The Mormon Church on Trial: Transcripts of the Reed Smoot Hearings
MICHAEL HAROLD PAULOS, editor
Hardback. 746 pages. / 1-56085-152-X / $49.95
Contrary to popular folklore, the LDS temple ceremony was not performed or recited in the U.S. Senate chambers during the 1904-06 challenge to Reed Smoot’s election from Utah. Nor was it entered into the Congressional Record. The committee investigating Apostle-Senator Smoot’s qualifications wanted to know if temple participants promised to avenge the blood of the martyred prophet Joseph Smith and whether that vengeance was sworn upon “this generation” or upon “this nation,” the former being considered a matter of religious dogma and the latter possible treason against the United States.
However, Senators did want to know about the LDS Church’s controversial practice of polygamy, especially since 1890 when the practice was formally abandoned. Surprisingly, Church President Joseph F. Smith admitted that he had fathered eleven children by five wives since 1890. Asked about his role in receiving revelations for the church, Smith replied that he had received none thus far. Other questions probed the church’s involvement in politics, including action taken by the church against Apostle Moses Thatcher for saying that “Satan was the author of the Republican Party.”
To a large extent, the Mormon Church, not Senator Smoot, was the real target of the Senate’s scrutiny. Some felt uncomfortable about this emphasis. Senator Bailey (D-Tx) “objected to going into the religious opinions of these people. I do not think Congress has anything to do with that unless their religion connects itself in some way with their civil or political affairs.” But Smoot’s critics proceeded to show a convoluted tangle of Utah business, political, and religious affairs and what they considered to be un-American religious supremacy in all areas. They argued that a Senator “legislates for 80 million people who hold as their most cherished possession … a respect for law because it is law, as Reed Smoot, unhappily for him, has never felt nor understood from the moment of his first conscious thought down to the present hour. ”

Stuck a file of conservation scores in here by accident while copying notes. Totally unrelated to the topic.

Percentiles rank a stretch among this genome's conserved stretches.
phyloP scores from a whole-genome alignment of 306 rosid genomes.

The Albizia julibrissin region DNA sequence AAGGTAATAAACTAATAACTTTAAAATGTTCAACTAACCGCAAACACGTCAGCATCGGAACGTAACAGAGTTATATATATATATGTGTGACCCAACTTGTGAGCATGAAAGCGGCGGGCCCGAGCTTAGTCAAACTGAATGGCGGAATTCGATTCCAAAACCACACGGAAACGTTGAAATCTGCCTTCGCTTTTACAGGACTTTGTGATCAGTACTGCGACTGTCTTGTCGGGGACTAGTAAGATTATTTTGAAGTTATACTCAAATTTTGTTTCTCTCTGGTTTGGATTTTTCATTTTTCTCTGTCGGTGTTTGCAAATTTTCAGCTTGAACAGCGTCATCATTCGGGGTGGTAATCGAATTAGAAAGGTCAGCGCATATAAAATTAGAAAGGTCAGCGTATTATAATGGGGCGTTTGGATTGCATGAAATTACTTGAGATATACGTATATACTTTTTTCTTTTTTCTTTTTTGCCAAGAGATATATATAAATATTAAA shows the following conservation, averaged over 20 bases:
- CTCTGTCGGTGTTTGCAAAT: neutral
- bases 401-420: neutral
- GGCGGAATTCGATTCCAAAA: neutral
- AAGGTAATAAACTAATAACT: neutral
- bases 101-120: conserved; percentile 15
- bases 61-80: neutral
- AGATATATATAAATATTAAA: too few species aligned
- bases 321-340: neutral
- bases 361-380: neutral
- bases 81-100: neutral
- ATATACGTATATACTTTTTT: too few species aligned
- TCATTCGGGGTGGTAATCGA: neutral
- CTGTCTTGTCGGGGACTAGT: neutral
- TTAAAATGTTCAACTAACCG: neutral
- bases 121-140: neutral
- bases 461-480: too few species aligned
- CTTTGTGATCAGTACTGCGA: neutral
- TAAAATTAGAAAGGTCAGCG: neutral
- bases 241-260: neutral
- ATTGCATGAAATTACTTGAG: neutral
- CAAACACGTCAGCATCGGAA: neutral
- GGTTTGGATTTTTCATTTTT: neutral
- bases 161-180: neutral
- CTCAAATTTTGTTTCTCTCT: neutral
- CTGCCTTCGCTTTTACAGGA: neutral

from the jacket flap:
The fabled Reed Smoot hearings (1904-06) ushered the LDS Church into twentieth-century American life. Originally published alongside other government business in four volumes comprising 3,432 pages, the current abridged and annotated volume makes for accessible, comprehensible, and suspenseful courtroom drama. Many of the witnesses called to testify—for and against Smoot—emerge as unforgettable characters. Almost all possessed information not generally known to the public, which makes their statements all the more revealing. In voicing personal beliefs, they often exhibit equal doses of eloquence and belligerence. They occasionally seem to disclose more than they had intended. Some stand firmly on principle, while others are clearly there to advance personal agendas.
Greatly enhancing the impact of these transcripts, editor Michael Paulos cites behind-the-scenes communications between Reed Smoot and Joseph F. Smith, among others. In a typical letter, Smoot complains that the public overheard President Smith and Elder Francis M. Lyman having a “jolly good laugh” on the train home after testifying, bragging about how they had “put [Senator] Burrows in a hole.” Smith replied that their “jolly laugh” was over how that “sly old fox, Senator Haor,” had “tangled [with Lyman] on the Senator’s favorite theme—’revelation.’ We thought the shrewd old lawyer rather got Lyman into the hole.”
After Smoot himself testified, his secretary, Carl Badger, wrote home to his wife that the Senator had “wanted his religion to appear reasonable and common-sensed to his fellow associates on the Committee.” Badger added that “the Senator is a very practical man, he is not spiritually minded. He is not well educated, has done comparatively little reading; his ideas are not exact, and his way of expressing them is vague and uncertain so that his testimony in some ways was unsatisfactory, but taken as a whole, and considering what I had expected from him I was well pleased with what he said. … The Senator is not a brave man in a moral sense, but we all shrink when it comes to the test. You must not allow anyone else to read my letters. Be very careful about quoting me. The Senator is an anomaly as an apostle, and the situation can only be explained by a recourse to the thought that the ways of the Lord are inscrutable to man. … I am thoroughly convinced that this investigation answers some divine purpose—that we need it and therefore it has come. … The Senator has been under a very severe strain, and deserves our sympathy.”
Michael Harold Paulos is a graduate of Brigham Young University and recently of the McCombs School of Business, University of Texas at Austin, where he was a Ryoichi Sasakawa Young Fellow. He is now a financial analyst with Kinetic Concepts Inc. (KCI) in San Antonio. He has published in the LBJ School of Public Affairs Journal, Journal of Mormon History,Sunstone magazine, and the Utah Historical Quarterly. He and his wife have three boys, whom they are raising to be Utah Jazz fans.